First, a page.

The CFPB filed suit against J.G. Wentworth, LLC on June 7, 2016 after the company challenged the Bureau’s expansive view of its jurisdiction.
The CFPB served a CID against J.G. Wentworth, LLC on September 11, 2015 to investigate alleged violations of consumer protection laws. J.G. Wentworth purchases structured settlements and annuities from consumers for lump sums.
J.G. Wentworth filed an administrative petition to set aside the CID as beyond the CFPB’s statutory authority. J.G. Wentworth argued that its purchase of settlements and annuities was not a consumer financial product or extension of credit subject to the CFPB’s UDAAP authority or TILA. The CFPB denied the petition to set aside, asserting that J.G. Wentworth may be providing financial advisory services to consumers in connection with offers to purchase structured settlements or annuities, which would constitute a “consumer financial product or service” subject to Dodd Frank’s UDAAP prohibition. Alternatively, the CFPB asserted that the purchases may be extensions of credit subject to the Truth in Lending Act (“TILA”). After its petition was denied, J.G. Wentworth produced some initial information to the CFPB, but ultimately refused to comply with the CID on the grounds the CFPB lacked jurisdiction over its activities.
In response, the CFPB filed a petition to enforce the CID in the Eastern District of Pennsylvania on June 7, 2016. In its memorandum filed in support of the petition, the CFPB states that the CID is within its statutory authority because it seeks to determine whether J.G. Wentworth and “persons involved in advancing funds in exchange for the rights to future payments from structured settlements or annuities have been engaged in acts or practices that violate the CFPA.” The CFPB makes no further effort to establish that the purchase of settlements and annuities constitutes a financial product or service or extension of credit.
The CFPB’s petition against J.G. Wentworth comes on the heels of a decision issued earlier this year by a D.C. federal district court dismissing a similar petition filed by the CFPB seeking to enforce a CID. In April, a D.C. federal district court ruled that the CFPB exceeded its statutory authority by issuing a CID to the Accrediting Council for Independent Colleges and Schools (ACICS). The court held that the ACICS’s accreditation process of for-profit schools, which was the focus of the CID, was not a financial product or service, and that the accreditation process had no connection to a for-profit school’s private student lending practices. Last week, on June 13, 2016, the CFPB filed a notice of appeal to the D.C. Circuit Court of Appeals.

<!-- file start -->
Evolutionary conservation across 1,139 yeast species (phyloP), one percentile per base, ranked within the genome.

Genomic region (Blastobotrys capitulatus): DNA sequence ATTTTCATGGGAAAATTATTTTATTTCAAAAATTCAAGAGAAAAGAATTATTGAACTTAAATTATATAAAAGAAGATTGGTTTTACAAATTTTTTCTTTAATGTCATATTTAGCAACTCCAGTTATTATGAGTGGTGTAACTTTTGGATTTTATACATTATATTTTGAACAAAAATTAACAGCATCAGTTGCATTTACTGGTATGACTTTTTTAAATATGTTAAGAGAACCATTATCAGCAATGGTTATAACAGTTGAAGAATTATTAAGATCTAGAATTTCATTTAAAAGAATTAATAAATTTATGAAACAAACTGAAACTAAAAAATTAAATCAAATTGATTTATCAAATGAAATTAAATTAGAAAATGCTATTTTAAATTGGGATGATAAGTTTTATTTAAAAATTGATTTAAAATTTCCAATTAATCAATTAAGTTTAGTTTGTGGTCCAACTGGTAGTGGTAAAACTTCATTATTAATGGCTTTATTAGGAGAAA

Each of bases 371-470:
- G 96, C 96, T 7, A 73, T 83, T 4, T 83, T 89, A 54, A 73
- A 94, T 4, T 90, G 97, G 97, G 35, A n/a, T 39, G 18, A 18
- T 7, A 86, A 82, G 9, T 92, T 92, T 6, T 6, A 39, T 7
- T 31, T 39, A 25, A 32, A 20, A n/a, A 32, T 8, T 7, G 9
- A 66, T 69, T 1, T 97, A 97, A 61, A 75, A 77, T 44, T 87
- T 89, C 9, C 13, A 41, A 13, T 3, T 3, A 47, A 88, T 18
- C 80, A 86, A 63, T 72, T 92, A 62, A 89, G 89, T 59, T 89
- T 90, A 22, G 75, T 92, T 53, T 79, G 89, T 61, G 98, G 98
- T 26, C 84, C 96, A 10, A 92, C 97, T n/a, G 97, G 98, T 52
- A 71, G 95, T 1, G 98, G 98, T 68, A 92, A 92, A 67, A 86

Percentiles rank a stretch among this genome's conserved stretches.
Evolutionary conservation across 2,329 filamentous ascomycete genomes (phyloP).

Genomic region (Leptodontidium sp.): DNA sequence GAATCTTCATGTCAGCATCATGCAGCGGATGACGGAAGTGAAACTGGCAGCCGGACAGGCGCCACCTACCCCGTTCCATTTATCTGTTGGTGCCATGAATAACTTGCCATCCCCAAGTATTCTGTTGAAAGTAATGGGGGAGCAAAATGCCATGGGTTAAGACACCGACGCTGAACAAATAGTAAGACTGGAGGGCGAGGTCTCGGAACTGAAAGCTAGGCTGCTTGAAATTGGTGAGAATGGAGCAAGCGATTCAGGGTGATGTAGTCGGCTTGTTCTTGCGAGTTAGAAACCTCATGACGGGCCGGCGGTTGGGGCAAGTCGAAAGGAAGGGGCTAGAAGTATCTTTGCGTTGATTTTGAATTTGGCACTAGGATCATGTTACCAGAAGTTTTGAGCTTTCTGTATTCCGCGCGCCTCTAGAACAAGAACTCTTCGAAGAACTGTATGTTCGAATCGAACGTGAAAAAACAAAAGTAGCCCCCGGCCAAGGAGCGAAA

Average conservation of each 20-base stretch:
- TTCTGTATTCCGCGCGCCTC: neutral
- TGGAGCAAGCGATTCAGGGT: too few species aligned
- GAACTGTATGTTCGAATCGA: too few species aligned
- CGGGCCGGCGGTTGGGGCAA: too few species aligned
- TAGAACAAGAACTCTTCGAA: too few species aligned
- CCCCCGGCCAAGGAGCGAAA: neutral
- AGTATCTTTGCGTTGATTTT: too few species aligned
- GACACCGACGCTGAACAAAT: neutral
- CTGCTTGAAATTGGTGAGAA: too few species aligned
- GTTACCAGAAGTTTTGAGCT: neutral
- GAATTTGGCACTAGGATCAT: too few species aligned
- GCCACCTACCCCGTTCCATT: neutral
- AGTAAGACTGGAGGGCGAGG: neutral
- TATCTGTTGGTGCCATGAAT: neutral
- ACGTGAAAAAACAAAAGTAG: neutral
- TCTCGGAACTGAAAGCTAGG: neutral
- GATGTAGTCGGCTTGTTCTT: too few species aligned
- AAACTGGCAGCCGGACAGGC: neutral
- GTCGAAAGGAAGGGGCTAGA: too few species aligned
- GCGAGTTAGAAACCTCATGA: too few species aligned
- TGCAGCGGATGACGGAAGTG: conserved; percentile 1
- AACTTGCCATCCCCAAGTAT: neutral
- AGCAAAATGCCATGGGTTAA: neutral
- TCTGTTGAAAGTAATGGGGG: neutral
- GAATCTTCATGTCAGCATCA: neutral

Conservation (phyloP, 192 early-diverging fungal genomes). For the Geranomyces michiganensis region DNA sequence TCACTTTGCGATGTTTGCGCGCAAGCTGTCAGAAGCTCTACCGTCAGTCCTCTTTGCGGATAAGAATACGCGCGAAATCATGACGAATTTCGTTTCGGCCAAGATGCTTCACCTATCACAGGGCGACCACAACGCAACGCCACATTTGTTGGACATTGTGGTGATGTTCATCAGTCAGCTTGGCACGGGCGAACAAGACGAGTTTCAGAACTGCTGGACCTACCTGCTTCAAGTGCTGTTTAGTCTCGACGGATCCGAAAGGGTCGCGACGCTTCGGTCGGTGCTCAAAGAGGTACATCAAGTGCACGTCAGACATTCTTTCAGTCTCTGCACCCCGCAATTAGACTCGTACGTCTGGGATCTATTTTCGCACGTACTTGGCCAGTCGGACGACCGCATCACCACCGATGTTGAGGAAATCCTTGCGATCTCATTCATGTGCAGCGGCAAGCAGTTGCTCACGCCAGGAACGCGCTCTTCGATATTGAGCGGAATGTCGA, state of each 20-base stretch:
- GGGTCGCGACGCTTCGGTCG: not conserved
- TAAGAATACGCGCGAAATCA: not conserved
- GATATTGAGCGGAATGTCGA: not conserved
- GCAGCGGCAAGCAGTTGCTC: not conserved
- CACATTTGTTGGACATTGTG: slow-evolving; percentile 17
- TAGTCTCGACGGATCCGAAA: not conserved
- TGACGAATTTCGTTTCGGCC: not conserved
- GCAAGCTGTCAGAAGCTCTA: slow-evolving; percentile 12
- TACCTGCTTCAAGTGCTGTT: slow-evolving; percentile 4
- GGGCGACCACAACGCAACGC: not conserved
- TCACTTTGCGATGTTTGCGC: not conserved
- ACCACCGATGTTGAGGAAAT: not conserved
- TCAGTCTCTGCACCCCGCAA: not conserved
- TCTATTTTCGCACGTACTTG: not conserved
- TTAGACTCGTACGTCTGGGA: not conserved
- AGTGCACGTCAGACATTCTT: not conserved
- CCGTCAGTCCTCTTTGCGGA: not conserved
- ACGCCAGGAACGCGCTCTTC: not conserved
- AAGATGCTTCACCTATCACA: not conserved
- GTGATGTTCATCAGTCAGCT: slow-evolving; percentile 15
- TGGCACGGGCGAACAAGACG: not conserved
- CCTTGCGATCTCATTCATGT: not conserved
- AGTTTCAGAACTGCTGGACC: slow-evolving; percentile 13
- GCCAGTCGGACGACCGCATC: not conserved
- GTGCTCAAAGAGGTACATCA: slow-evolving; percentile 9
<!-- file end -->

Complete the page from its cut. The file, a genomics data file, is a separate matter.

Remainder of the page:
The CFPB has consistently pushed the jurisdictional envelope by adopting broad interpretations of its statutory authority. The most aggressive and public example of the CFPB’s “jurisdictional creep” over the past several years is the Bureau’s efforts to indirectly regulate the conduct of car dealerships (which is expressly carved out from the CFPB’s jurisdiction by the Dodd-Frank Act) by applying a questionable interpretation of ECOA to impose disparate impact liability against auto finance companies.
As the CFPB continues to test the limits of its statutory authority, it will be necessary for courts to define where the CFPB’s authority ends, as the district court in D.C. did this spring and as the Eastern District of Pennsylvania now has the opportunity to do.